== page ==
It is famous for the palio race, held each year in the Piazza del Campo. The 17 contrades – neighbourhoods – each vie to race in the competition. Only 10 are allowed each year. Competition gets fierce and it’s a great honour to win.
Also look out for the intricate street lights on the sides of the buildings and don’t miss the Duomo.
Siena is a very hilly town- even the central piazza is on a slope. And there are many small cobbled streets to explore, so be prepared to walk!
Tuscany is renowned for its quaint little towns all sitting proudly on hilltops, surrounded by large imposing walls and cobblestone streets.
Orvieto is no different, but the Duomo here makes it well worth a visit. A funicular helps make light work of the trip up – very few cars are allowed in the mainstreets of the old part of town.
And it’s hard to miss the Duomo, which sits proudly in the main centre square.
Our guide told us that when the church wanted to build a new Duomo they approached the wealthiest people in the county to see if they would help fund a grand cathedral – something that would outdo all the neighbouring towns. Orvieto must have had some very wealthy residents!
The cathedral is largely empty inside but the paintwork is vibrant. Each of the knaves features interesting works of art.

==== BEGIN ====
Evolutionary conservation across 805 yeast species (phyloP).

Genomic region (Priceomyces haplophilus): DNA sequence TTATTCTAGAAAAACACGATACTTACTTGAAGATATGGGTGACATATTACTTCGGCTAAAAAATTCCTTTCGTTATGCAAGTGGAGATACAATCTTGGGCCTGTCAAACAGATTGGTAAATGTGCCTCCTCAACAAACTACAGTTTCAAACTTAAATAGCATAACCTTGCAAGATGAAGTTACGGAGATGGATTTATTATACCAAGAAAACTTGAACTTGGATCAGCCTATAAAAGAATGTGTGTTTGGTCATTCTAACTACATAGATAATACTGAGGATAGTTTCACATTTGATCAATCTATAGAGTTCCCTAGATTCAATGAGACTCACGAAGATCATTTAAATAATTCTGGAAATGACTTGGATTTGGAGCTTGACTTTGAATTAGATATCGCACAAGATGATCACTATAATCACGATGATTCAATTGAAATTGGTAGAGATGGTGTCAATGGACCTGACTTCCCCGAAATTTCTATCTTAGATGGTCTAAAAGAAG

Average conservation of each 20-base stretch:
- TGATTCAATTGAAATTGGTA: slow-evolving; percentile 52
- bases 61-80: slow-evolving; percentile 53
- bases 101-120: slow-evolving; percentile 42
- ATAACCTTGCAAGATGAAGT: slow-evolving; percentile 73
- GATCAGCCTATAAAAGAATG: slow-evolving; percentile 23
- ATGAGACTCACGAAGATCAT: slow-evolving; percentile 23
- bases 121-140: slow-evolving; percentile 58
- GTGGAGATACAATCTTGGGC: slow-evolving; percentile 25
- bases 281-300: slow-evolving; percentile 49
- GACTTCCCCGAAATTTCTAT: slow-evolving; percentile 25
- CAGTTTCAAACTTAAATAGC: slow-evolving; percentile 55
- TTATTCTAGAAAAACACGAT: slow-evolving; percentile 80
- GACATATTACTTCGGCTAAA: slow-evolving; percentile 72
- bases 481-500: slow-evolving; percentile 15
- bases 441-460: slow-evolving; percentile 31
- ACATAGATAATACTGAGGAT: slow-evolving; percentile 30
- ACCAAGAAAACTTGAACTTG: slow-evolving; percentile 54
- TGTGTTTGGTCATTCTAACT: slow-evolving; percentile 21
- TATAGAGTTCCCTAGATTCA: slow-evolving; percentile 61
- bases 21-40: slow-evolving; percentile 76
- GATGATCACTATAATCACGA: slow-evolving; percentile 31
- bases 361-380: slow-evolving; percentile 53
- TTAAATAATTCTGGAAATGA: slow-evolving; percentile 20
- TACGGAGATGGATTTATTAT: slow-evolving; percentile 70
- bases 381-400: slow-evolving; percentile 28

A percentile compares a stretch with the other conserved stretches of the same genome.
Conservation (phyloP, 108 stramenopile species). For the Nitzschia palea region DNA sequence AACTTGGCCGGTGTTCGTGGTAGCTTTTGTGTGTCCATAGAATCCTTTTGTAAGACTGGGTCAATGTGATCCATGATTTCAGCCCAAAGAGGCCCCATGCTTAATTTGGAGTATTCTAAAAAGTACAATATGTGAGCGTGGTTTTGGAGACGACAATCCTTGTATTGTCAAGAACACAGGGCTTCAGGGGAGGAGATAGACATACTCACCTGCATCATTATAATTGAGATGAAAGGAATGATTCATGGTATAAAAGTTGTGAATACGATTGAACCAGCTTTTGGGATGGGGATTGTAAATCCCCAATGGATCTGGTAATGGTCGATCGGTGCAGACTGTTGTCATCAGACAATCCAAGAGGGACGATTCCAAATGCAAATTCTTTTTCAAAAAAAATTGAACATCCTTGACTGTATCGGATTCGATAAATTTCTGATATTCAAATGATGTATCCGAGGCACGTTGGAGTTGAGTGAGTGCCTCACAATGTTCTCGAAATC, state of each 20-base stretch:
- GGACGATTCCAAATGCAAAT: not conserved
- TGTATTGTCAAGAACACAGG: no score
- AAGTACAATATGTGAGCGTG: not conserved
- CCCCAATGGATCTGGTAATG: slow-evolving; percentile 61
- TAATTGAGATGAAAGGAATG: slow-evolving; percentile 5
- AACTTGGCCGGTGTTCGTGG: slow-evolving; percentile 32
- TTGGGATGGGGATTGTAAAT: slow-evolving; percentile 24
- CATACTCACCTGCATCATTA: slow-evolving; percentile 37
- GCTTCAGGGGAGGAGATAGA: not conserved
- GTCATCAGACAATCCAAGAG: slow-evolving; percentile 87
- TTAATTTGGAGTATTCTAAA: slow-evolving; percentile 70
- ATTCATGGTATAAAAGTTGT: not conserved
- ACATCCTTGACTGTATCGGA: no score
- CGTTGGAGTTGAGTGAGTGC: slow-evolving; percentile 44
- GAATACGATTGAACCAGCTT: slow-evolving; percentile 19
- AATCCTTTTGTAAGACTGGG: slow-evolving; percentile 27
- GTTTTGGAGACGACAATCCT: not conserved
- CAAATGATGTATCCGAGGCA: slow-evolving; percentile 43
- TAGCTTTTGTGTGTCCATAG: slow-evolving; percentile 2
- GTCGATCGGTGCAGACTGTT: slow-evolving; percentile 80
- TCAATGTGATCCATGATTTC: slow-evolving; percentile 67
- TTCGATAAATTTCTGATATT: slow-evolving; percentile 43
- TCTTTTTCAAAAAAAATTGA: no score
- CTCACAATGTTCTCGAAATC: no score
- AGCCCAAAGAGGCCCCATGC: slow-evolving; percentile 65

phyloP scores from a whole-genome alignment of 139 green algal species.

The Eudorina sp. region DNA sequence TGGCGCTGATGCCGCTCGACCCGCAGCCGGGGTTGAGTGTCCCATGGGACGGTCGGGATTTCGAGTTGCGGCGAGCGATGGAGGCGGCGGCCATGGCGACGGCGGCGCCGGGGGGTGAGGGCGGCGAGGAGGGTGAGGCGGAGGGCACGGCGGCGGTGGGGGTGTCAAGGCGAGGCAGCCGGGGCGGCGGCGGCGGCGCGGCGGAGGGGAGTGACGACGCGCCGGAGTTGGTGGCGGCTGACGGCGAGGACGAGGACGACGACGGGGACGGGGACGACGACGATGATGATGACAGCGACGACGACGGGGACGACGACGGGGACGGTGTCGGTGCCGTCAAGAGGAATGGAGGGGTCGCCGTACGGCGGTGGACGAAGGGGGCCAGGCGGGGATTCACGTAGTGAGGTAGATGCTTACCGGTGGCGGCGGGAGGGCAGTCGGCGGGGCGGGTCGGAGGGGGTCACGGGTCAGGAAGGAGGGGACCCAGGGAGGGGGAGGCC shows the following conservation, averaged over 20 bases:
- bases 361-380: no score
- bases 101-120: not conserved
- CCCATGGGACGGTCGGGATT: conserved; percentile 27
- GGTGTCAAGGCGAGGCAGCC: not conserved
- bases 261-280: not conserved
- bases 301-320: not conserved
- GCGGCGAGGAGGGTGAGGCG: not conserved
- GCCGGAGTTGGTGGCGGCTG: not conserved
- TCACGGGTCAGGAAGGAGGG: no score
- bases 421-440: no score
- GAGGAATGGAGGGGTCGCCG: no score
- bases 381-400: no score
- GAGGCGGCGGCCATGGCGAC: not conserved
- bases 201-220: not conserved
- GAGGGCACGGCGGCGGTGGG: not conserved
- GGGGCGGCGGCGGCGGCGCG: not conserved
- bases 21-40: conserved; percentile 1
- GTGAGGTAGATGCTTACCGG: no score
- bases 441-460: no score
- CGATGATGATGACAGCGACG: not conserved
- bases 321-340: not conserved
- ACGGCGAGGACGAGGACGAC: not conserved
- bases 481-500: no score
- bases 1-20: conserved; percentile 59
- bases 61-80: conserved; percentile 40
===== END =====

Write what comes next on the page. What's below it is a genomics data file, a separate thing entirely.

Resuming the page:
You can buy a single ticket to visit the Duomo and the Museo dell’ Opera del Duomo – the museum – which is located in the Papal Palaces. It’s worth a look just to check out the architecture of the grand old building and in particular the Etruscan-era caves.
This city is famous for being only one of two cities outside Rome with a Papal Residence.
If churches aren’t your thing you can wander through the cobblestone streets, check out the old well or just marvel over the walls at the beautiful countryside.
While it’s very tight, if I had to give you my favourite Tuscan village I think it would be San Gimignano.
Said to be a medieval Manhattan, San Gimignano is famous for its series of tall, narrow towers. Fourteen towers still stand as homes for some of the locals. Many are open to tourists and it’s worth walking up all those stairs to see how people live in such tight spaces. It’s also worth it for the views from the top across the village and the local countryside.
Originally there were 72 towers, all of varying heights as the locals tried to outdo each other – some things never change!
The town itself is set inside a medieval wall with narrow winding cobblestone streets, a central piazza or two and stunning views across the region.
San Gimignano is also home to the world’s best gelati – but ask a local for directions, pretty much all the ice cream vendors have signs up saying theirs is the best!
We stayed at Terre di Baccio in Greve di Chianti
We were here for one week and did day tours to the various towns mentioned in this post.
Was it long enough? There is so much more to see in Tuscany and I could have spent longer in Siena and San Gimignano (we had half a day in each).
Highlights – Every town, every winding street, the view around every corner…
*This trip was part of a tour I hosted in Italy with the awesome Two’s A Crowd tour company.